It really isn't true!

"God, You can't expect me to believe this and you can't expect me to live if it is true!"

It was at that moment I felt God say to me, "You don't believe it can be true, I wish it weren't—but do you believe you can breathe? I give you breath, Dann; I will breathe for you."

In that moment, even though it was so hard, I realized I was more alive than ever. I felt such intense pain, but all the same it was glorious. Jesus was letting me know that I didn't have to be afraid. I might be scared to death in that moment that I was going to die, but I didn't have to fear anything, even if I did.

I have found that this phenomenon is generally true of men who have been abused. Until we can come out of that denial and get to the pain, the healing never begins.

When I was trying to convince myself that it wasn't true, there was something I needed to be in touch with even if it was painful. It is like a gentle but persistent wake-up call that God uses to point me to Him.

The it-really-isn't-true response is rare for me these days. If I have to feel the pain, there is a good reason for it. It's not that I enjoy the pain, but I find that I can find Jesus in the middle of it. He feels my pain and understands pain Himself. When I think of where my sin put Him I know that He has felt my pain in ways that I can't even begin to imagine. To know the depths of pain He has felt has allowed me to trust Him more and more in depths of my pain.

So, yes, it really is true! I was abused—horribly, terribly, but not unredemptively. The pain my past abuse causes at times seems unbearable, but the healing is sweet and real.

Tuesday, May 11, 2010

My Story of Abuse

(By Thomas Edward)

I was the martial arts tiger--rough and tough. When the convenience store was held up that night, I disarmed the robber and smashed him into the wall. I was steel on the outside, but no martial arts training prepared me for the battle of facing the aftermath of childhood sexual abuse.

Childhood sexual abuse doesn't happen in Christian homes, right? Especially not in the home of a gospel preacher. Wrong.

Today as an adult I realize people are imperfect, but try explaining that concept to a six-year-old child whose trust was betrayed by an illicit familial relationship of sexual abuse. I still remember six of the perpetrators, and I hope you'll trust me these aren't false memories. I still have a burn mark as a constant reminder of sexual abuse and torture for rebelling.

My earliest encounters occurred at six years of age and stopped around age fourteen. Numerous abusers, some family, and other close friends who groomed me, knew I was the tender young lamb to be preyed on. There are many stories I could share with you, but I’ll share one.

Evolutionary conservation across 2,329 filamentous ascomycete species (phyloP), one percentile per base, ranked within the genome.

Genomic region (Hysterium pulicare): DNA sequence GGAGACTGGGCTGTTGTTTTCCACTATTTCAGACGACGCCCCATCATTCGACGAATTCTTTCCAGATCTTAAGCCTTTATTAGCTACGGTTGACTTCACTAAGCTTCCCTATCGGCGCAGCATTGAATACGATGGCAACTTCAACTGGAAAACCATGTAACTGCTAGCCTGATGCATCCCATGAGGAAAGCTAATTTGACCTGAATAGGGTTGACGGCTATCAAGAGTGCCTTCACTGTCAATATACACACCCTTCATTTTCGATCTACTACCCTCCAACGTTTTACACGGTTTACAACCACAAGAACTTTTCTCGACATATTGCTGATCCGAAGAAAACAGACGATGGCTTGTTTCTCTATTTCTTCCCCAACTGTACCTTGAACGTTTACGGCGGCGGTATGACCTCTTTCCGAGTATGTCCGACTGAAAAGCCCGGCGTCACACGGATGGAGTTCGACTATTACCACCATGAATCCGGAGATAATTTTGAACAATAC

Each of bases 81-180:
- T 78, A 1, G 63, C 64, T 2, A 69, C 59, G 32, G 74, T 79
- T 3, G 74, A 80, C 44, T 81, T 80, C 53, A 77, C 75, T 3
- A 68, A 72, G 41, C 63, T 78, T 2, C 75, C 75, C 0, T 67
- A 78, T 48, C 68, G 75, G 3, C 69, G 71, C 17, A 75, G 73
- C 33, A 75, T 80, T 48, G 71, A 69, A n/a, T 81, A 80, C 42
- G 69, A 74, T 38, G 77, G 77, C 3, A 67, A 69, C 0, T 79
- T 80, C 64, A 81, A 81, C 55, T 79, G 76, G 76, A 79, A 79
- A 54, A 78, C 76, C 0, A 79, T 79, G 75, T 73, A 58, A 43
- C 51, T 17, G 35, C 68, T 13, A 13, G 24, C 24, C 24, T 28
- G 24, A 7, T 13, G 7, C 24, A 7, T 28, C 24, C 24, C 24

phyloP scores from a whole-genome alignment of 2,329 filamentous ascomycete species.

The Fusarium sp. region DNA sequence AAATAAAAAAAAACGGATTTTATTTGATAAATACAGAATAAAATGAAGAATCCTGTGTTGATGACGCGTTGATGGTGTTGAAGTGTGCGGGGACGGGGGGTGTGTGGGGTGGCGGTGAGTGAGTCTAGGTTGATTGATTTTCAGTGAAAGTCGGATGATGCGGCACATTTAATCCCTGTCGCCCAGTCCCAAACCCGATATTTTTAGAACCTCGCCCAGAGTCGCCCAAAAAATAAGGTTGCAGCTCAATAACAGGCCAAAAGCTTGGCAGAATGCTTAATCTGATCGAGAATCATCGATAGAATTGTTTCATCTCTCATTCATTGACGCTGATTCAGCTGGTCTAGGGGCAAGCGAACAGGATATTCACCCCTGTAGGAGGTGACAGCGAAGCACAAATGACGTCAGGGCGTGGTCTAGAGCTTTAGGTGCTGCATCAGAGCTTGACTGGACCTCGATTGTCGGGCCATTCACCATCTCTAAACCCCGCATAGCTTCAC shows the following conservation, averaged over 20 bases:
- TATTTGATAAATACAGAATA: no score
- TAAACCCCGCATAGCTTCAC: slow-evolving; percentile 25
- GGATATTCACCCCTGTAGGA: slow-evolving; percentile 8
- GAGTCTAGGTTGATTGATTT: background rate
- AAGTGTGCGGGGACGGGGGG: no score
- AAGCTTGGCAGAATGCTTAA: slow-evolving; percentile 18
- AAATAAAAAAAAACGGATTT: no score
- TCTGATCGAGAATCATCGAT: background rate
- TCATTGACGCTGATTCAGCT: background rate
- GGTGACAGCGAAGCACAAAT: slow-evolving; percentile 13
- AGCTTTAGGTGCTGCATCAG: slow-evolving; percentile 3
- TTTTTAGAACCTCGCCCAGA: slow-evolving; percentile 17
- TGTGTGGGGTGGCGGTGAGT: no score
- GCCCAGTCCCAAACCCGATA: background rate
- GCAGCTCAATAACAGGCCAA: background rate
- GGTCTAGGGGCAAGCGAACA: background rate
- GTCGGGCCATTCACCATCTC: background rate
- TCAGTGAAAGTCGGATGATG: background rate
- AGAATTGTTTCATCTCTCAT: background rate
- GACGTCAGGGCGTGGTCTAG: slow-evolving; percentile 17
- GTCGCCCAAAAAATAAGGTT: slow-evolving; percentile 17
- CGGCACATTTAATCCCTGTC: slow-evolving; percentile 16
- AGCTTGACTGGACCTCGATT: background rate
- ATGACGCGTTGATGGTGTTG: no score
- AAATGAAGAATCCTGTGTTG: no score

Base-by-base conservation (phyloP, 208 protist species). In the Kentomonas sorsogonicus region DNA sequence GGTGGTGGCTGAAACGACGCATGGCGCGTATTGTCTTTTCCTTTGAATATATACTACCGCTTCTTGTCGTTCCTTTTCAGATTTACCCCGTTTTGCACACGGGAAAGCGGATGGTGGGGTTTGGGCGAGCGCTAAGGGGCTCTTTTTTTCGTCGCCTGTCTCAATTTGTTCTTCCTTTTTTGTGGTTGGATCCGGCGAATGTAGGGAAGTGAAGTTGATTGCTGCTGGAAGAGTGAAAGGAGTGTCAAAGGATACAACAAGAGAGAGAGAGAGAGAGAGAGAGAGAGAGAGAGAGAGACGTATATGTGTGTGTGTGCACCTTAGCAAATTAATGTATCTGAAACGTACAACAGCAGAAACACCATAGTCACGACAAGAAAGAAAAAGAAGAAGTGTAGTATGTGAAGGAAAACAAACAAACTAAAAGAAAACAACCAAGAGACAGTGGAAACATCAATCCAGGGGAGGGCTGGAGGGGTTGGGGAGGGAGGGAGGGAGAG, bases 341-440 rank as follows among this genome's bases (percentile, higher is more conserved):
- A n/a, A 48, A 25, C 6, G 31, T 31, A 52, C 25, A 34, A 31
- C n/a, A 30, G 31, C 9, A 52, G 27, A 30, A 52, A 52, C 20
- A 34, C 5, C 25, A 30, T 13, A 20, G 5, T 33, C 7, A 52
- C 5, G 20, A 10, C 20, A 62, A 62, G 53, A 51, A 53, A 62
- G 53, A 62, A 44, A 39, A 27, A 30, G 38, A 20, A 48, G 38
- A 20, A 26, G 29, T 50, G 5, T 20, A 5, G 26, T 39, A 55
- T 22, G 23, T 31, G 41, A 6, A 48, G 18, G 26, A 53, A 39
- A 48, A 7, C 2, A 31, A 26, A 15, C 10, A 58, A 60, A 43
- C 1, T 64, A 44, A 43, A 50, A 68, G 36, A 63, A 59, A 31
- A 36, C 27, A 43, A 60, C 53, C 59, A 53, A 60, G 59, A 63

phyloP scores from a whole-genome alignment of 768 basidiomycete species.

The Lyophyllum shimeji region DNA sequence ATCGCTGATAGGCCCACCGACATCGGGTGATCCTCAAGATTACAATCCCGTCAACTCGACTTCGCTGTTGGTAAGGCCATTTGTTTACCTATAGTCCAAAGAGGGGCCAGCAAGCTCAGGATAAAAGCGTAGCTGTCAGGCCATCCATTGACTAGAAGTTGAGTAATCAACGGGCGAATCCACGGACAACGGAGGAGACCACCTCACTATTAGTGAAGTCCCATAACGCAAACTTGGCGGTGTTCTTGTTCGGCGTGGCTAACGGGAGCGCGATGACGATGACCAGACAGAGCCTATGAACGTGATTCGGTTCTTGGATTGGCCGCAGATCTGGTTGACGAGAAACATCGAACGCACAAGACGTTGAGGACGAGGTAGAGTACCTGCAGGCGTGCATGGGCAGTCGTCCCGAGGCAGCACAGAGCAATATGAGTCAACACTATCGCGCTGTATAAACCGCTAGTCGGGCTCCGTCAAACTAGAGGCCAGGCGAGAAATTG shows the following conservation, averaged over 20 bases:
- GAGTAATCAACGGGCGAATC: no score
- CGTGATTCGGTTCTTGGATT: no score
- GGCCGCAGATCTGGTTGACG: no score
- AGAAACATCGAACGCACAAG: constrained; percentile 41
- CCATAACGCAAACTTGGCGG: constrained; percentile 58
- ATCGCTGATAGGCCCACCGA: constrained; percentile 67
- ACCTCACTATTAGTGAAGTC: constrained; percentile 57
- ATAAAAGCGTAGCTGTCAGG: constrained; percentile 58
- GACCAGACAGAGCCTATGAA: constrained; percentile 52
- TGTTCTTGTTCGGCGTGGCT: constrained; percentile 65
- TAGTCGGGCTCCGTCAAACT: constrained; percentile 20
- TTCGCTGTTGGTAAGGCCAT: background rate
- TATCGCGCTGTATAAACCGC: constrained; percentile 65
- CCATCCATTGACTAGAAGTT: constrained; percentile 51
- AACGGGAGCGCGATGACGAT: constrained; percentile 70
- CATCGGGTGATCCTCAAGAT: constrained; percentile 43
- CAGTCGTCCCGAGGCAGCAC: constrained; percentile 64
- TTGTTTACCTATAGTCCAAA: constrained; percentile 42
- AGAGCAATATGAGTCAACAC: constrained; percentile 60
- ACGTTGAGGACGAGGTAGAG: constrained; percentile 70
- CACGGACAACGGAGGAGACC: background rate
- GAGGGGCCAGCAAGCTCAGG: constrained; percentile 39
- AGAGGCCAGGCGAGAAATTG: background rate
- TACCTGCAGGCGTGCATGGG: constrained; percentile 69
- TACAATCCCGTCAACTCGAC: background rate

Steve came to live with us during his divorce. He was a cool guy. He was masculine and had time for me, not like my father, who spent time with me only to discipline me. Steve often teased me about girls, so I felt comfortable and trusted him. When I tried to talk with Dad about girls and the birds and bees, he told me to look it up in the dictionary.

Steve was an avid fisherman and we often headed up to the lake. He bought me anything I needed for the trip: bait, snacks, or lures. As we walked and talked, he always put his hand on my shoulder, like he was my good friend. I trusted Steve. During such a tumultuous time in life, pre-adolescence, I had already been sexually abused for five years and it felt great having a friend.

We had gone to one fishing spot many times, but on one particular adventure something was different. As we sat and fished on the bank, Steve reached across me for a soda, and he "accidently" spilled it on my pants. As he tried to wipe and rub the soda out of my lap, physiological events started happening to my body. He said it was okay and natural and nothing to be embarrassed about. He unzipped me as he tried to dry off my pants.

That was how it began. Before I knew it, he was doing things to me. It felt strange but sometimes exciting at the same time. It was different from the other sexual abuse instances.

Fast forward twenty years later when my college roommate and I cruised to the theater to watch a movie. From the title and review of the movie, it seemed like a good murder mystery. That is, until they showed that the person was sexually abused, tortured, and murdered.